Ok, this is awesome. This is what I have been hoping and praying for in Mexico. The citizenry there needs to realize that they cannot entirely depend upon the police or military to protect them. And the government needs to realize that the citizenry can certainly be an effective tool to counter the cartels. So programs like this are a great start, but they also need to do this right in order to increase their odds of success.

It is also important to note that if you look at the rebels of Libya, that they were once civilians, yet were able to transform into a force that defeated a standing army. With a little motivation and some training/experience, a citizen force can certainly do some damage. The war against the cartels is a righteous war that must be fought and won, and I really think the citizens of Mexico can rally around defeating these scumbags. The people interested in such a program just needs to be empowered by the approval of it’s leaders, and given a little training to be effective.

It would really be cool to take this a step further and send some SF teams down to Mexico and help train these 3,000 folks that have signed up for this program. Or for this town to receive the funding necessary to get a training company down there to help out. If any contractors are looking for a way to contribute to the fight down there, you could probably get in your car and drive to this town and offer your services pro bono?

One thing though that needs to be mentioned about such a program. This is a declaration of war against the cartels. So this program needs to be conducted in an intelligent and secure manner. Training sites or gun ranges will be targets of the cartels. Folks who participate will be targets as well. The cartels will also do their best to infiltrate the program and subvert it, much like what they have done with government or police. So it will be up to the participants of this program to ‘cleanse’ itself of all cartel scum.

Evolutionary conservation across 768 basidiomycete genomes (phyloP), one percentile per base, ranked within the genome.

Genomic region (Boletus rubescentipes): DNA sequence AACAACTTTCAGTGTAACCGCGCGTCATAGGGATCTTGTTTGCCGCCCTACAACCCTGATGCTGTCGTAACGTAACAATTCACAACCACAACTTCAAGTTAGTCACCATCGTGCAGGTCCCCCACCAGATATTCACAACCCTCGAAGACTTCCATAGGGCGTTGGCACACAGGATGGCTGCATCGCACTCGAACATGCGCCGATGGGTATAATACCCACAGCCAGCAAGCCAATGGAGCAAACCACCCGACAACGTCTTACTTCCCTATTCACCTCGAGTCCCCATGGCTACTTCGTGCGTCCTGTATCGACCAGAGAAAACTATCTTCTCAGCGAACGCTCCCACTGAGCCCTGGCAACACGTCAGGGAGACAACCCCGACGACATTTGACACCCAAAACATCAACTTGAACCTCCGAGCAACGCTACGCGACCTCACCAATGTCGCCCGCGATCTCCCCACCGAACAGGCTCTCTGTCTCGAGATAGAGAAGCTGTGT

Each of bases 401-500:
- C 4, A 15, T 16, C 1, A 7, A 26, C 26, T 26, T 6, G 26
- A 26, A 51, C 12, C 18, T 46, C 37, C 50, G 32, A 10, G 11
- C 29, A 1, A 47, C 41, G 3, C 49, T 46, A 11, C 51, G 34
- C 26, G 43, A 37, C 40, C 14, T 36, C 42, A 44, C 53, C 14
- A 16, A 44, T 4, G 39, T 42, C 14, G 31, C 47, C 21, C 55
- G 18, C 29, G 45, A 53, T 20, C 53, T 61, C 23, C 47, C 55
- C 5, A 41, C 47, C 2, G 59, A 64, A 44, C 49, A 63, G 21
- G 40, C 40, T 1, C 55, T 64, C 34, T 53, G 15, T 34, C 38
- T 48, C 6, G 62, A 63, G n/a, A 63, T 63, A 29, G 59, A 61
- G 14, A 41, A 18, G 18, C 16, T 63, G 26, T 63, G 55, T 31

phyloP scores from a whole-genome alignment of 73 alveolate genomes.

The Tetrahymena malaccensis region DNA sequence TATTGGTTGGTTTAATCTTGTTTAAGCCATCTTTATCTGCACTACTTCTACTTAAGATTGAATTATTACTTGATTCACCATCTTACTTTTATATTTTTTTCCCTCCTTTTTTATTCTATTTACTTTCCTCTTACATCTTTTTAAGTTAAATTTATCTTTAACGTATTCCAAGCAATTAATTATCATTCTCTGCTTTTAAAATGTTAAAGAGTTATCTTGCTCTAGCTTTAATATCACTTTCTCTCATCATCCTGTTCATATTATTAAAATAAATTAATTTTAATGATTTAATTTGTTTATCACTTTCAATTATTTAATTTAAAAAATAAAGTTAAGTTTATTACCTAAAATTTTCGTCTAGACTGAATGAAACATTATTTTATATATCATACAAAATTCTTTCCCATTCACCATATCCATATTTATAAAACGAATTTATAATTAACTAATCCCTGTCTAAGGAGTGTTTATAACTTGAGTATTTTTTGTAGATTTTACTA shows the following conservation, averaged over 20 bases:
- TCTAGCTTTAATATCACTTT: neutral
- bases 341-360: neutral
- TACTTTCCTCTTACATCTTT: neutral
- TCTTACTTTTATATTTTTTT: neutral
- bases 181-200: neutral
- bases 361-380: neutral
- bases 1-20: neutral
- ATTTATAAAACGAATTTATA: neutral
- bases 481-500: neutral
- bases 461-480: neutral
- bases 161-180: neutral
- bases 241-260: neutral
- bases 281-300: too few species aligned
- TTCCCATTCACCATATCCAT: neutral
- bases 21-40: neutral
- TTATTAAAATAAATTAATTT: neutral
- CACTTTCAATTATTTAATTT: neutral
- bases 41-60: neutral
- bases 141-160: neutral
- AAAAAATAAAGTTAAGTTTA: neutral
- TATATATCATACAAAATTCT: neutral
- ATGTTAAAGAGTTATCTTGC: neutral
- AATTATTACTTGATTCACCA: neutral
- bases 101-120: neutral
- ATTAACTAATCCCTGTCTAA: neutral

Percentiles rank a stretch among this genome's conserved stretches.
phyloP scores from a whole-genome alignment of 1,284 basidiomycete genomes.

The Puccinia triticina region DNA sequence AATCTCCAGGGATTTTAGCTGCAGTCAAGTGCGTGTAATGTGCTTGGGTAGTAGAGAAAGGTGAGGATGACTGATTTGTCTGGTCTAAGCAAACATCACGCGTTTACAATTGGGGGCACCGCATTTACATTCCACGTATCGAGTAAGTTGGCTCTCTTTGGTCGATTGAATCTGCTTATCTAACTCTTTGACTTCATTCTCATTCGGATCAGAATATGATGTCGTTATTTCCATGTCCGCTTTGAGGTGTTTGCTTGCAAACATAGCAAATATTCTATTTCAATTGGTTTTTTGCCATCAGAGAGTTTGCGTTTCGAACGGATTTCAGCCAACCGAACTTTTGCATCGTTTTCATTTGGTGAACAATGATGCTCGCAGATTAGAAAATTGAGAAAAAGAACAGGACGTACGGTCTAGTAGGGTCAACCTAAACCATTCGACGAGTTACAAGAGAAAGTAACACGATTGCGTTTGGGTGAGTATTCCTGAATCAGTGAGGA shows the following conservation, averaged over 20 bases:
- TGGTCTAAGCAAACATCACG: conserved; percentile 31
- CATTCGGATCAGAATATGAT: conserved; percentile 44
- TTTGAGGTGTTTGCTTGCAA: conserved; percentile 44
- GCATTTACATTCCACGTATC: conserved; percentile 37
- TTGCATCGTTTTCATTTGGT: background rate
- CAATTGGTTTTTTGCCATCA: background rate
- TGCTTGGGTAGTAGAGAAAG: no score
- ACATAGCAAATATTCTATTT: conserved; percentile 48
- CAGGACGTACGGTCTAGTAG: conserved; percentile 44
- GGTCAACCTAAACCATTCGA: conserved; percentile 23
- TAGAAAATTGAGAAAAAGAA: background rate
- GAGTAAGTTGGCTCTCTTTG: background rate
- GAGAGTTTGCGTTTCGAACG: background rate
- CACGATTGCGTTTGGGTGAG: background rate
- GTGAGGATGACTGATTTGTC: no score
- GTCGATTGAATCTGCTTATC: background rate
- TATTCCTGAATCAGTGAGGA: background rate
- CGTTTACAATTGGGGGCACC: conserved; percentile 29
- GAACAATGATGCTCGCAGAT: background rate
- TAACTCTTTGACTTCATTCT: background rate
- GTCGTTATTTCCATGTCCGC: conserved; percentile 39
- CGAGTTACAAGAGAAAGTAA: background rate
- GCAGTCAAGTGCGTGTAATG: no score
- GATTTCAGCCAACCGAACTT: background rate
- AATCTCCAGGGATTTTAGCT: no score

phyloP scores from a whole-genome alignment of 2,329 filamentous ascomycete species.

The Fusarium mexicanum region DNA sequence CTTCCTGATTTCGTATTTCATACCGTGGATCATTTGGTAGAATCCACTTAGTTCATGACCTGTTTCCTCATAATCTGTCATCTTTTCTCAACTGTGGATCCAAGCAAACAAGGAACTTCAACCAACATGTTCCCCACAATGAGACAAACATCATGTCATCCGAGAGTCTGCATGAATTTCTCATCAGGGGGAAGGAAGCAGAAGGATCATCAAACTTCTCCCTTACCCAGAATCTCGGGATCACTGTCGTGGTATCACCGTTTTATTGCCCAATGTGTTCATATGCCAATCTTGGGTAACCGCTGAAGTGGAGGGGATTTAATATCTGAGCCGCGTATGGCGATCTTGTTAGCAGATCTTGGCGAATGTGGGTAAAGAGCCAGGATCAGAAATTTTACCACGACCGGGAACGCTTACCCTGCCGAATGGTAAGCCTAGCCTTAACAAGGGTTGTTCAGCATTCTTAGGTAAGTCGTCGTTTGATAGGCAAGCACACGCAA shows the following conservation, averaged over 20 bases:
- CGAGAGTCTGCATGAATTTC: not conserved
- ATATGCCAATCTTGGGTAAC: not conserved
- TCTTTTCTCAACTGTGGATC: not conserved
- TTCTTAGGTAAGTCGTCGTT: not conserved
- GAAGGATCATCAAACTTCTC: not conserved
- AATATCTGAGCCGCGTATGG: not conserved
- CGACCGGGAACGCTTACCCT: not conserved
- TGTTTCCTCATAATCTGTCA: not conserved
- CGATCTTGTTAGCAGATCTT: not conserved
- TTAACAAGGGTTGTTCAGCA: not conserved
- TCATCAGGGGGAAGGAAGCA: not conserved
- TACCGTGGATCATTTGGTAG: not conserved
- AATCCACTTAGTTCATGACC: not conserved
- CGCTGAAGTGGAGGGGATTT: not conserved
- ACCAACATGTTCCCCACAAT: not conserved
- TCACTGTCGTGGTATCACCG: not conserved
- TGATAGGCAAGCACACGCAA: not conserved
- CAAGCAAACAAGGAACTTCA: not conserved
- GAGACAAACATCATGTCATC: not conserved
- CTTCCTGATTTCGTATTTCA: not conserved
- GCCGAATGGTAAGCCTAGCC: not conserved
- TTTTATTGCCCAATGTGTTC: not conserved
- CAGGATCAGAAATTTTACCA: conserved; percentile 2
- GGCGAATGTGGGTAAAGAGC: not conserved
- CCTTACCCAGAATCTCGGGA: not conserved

It also reminds me a lot of the Soviet Partisan warfare against the Nazis during WW 2. The Soviet’s at the time realized that if citizens are going to fight, that they need a basic ‘how to’ manual to fight and survive in their occupied homeland. These manuals also discussed how to defeat the Nazi anti-partisan forces intending on destroying this civilian threat. But the partisans kicked ass and certainly helped in the overall war effort. The point of all of this is that these partisan forces certainly did a number on the Nazis, and civilians can certainly play an effective role in a war.

Another example of the power of partisan guerrillas is the story of Wendell Fertig in the Philippines during WW 2. This guy was a stud, but he was also just a regular guy and engineer who was caught behind enemy lines when we pulled out of the Philippines. Wendell decided to lead a guerrilla war against the Japanese as a result of his predicament, and he was able to organize and build an effective force with very little. He was highly motivated and a smart problem solver, and his force was able to do some serious damage upon the Japanese.

Mexico needs the same type of innovative and dedicated leaders in their towns and cities to lead a guerrilla war against the cartels. So bravo to Jaime Rodriguez Calderon for taking the initiative and ‘doing something’ about the problem. Hopefully Mexico and the US will support this town in it’s efforts, and identify and help other ‘real’ leaders with similar goals. –Matt

Edit: 08/13/2011- It looks like another town is taking up arms in Chihuahua. Very cool and I hope this spreads! Quote:

“One small northern Mexico community, surrounded by Cartel thugs, is taking matters into their own hands.
The people of Uruachi, Chihuahua have begun to arm themselves in a last attempt to protect themselves against a group of 12 armed men surrounding the community, Mayor Aldo Campos said.”


Mexican city plans to train citizens to fire guns
Javier Estrada
September 7, 2011
Officials in a northern Mexican city plagued by violence say a new course will take a fresh approach toward protecting citizens: Training people to handle and shoot guns.
The aim of the approach, says Garcia Mayor Jaime Rodriguez Calderon, is putting a stop to crime in the 40,000-person city in Nuevo Leon state.
“Many people call me because their son or their husband has been kidnapped, or some family member’s car has been stolen. I said to myself, ‘Wow, how can we, the citizens, defend ourselves,’ ” Rodriguez told
Twice this year, gunmen have tried to assassinate Rodriguez, who has earned the nickname of Bronco for his strong personality.

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Colombia: FARC Military Leader Mono Jojoy Death Is Blow To Four-Decade Insurgency

They said Operation Sodom, as it has been dubbed, started on Tuesday 21 September, when the heads of all three branches of the Colombian military, the police and the Ministry of Defence met in Bogota to finalise details of the attack.